Finally, moving to bifurcate on the eve of trial is particularly prejudicial to the court and other parties. Horizon-Defendants' reasons for bifurcating the trial were as present months ago as they are now. Any serious bifurcation request should likely have been brought long ago and Horizon-Defendants' concerns regarding undue prejudice are unpersuasive. Thus, the theoretical risk of prejudice to them does not warrant bifurcating the trial.
B. Judicial Economy
Horizon-Defendants further argue that bifurcation will allow the jury to decide the dispositive issue of liability and thereby avoid the unnecessary hearing of punitive damages evidence. Specifically, Horizon-Defendants argue that if the jury finds for Horizon and Hogaboom on the underlying cause of action, it will save judicial resources by making evidence presented in support of punitive damages unnecessary.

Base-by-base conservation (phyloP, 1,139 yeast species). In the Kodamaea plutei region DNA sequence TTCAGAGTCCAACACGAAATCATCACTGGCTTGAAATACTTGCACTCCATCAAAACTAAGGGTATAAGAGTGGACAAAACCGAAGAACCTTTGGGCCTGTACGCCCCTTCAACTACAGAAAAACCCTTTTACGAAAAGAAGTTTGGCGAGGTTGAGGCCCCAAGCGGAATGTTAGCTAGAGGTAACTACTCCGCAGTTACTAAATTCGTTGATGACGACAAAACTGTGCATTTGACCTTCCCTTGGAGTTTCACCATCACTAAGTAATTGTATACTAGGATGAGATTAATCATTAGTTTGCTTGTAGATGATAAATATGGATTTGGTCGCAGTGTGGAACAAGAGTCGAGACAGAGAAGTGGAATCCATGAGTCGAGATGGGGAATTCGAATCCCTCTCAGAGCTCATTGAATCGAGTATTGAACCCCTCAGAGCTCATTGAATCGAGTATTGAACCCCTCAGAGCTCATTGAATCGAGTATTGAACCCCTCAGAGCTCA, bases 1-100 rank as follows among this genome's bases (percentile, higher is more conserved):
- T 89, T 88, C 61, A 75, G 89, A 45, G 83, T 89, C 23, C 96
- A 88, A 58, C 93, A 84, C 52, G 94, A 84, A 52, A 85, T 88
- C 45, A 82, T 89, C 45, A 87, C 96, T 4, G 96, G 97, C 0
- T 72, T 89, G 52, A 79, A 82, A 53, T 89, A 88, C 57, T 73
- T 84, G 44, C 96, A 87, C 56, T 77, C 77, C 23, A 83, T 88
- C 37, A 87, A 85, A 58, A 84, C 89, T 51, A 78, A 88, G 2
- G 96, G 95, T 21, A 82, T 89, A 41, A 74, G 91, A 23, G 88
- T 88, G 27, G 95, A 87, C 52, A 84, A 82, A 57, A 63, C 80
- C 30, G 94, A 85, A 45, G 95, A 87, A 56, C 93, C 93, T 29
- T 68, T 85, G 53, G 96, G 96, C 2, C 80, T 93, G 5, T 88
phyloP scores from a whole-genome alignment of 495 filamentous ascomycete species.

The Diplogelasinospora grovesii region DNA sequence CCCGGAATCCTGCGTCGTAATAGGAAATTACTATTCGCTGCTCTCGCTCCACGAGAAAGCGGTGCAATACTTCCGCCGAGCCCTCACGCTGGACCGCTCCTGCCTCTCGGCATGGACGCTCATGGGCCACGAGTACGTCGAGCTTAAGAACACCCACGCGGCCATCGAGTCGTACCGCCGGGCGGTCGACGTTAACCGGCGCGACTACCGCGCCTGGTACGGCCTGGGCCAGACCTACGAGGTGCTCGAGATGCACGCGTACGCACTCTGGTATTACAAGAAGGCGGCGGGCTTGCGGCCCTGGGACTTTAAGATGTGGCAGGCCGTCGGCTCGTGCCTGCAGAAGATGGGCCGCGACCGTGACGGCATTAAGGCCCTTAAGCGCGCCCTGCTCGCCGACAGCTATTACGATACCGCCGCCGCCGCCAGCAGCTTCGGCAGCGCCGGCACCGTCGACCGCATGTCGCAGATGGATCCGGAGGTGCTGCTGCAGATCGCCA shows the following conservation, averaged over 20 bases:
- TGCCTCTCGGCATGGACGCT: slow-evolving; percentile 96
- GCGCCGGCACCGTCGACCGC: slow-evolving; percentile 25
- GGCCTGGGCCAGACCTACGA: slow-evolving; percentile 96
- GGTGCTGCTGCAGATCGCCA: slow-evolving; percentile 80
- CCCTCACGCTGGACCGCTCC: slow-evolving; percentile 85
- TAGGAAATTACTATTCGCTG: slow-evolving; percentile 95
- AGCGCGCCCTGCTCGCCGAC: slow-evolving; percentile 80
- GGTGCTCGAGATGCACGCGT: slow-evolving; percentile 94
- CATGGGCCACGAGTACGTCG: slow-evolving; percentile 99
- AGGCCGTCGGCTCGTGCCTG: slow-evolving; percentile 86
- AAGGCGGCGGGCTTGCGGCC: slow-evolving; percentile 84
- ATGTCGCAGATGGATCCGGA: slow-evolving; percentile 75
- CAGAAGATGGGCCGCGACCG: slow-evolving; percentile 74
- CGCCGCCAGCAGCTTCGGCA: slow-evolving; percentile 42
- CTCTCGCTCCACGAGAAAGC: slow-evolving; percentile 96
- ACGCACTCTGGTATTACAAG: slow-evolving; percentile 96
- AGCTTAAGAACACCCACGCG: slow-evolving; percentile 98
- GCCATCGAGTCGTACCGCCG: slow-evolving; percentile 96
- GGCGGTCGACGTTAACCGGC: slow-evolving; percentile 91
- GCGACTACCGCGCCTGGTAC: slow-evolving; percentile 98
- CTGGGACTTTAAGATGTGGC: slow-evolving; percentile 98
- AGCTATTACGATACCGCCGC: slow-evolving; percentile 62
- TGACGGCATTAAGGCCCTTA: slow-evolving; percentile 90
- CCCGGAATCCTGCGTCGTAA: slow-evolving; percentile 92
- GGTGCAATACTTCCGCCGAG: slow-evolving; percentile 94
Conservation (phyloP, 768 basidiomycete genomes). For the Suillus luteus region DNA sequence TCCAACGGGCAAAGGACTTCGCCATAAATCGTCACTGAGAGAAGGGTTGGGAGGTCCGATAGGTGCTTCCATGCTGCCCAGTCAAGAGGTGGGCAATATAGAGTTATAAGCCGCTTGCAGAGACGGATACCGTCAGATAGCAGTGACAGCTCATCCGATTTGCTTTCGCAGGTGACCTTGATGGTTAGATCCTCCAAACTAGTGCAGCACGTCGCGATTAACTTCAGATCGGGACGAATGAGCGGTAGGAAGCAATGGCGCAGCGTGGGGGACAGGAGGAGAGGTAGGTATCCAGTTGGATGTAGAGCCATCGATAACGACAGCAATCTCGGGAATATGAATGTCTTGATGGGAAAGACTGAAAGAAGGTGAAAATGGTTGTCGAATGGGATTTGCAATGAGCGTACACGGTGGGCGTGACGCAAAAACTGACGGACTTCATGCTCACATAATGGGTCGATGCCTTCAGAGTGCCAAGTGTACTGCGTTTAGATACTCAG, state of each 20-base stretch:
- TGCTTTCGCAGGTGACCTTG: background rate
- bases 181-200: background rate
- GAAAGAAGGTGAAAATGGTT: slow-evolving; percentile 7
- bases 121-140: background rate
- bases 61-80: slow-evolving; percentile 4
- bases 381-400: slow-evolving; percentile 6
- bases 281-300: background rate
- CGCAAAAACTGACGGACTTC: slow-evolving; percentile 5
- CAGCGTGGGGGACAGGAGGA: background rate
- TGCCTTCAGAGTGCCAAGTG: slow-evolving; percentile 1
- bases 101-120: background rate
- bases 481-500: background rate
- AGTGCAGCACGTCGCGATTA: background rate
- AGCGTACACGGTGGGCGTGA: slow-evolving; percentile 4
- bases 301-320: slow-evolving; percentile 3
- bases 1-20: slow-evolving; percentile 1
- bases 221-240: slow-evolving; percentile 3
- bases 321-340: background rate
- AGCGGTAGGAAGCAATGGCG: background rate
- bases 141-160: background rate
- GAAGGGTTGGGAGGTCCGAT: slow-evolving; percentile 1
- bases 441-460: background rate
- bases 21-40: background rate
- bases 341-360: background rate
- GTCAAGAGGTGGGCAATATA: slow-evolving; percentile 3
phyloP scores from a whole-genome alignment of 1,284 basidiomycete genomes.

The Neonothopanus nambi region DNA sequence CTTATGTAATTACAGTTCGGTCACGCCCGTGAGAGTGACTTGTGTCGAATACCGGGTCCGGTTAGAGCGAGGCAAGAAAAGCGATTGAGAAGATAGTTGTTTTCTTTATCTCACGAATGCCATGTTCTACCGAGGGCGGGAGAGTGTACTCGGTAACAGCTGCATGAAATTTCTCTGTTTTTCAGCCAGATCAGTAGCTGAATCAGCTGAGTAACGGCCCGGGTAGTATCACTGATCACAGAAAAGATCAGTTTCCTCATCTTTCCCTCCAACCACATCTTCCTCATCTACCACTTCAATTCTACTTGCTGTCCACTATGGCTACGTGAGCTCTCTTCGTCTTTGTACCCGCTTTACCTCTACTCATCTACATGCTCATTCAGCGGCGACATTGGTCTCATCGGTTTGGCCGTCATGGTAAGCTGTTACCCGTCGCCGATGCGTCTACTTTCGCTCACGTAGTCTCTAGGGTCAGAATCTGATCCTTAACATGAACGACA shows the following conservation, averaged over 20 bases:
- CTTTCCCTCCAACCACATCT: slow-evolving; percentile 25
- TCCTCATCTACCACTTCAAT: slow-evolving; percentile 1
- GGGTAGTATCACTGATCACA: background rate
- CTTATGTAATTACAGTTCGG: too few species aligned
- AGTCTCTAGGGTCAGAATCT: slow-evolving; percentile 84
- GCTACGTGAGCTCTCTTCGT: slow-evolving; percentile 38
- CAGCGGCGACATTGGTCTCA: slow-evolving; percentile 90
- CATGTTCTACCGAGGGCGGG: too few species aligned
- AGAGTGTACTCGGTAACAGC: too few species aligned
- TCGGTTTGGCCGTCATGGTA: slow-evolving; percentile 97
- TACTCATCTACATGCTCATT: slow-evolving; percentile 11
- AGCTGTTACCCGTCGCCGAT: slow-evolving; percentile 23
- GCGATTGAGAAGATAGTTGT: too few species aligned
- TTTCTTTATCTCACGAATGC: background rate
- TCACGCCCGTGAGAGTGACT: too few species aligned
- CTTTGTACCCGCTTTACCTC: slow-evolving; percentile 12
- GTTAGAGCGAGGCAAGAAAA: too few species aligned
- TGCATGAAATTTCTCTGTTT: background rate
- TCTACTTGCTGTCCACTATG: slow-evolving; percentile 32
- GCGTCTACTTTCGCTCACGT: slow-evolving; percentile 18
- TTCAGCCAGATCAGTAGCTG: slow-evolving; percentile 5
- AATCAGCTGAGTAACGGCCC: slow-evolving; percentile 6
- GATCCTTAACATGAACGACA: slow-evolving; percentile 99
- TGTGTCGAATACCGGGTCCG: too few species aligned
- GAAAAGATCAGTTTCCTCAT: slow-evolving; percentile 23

While Horizon is correct that Rule 42(b) allows this Court to order bifurcation based solely on the factors of convenience and judicial economy, see Jinro Am., Inc. v. Secure Invs., Inc., 266 F.3d 993, 998 (9th Cir. 2001), this case does not provide sufficient efficiency benefits, if any at all, to justify a second trial.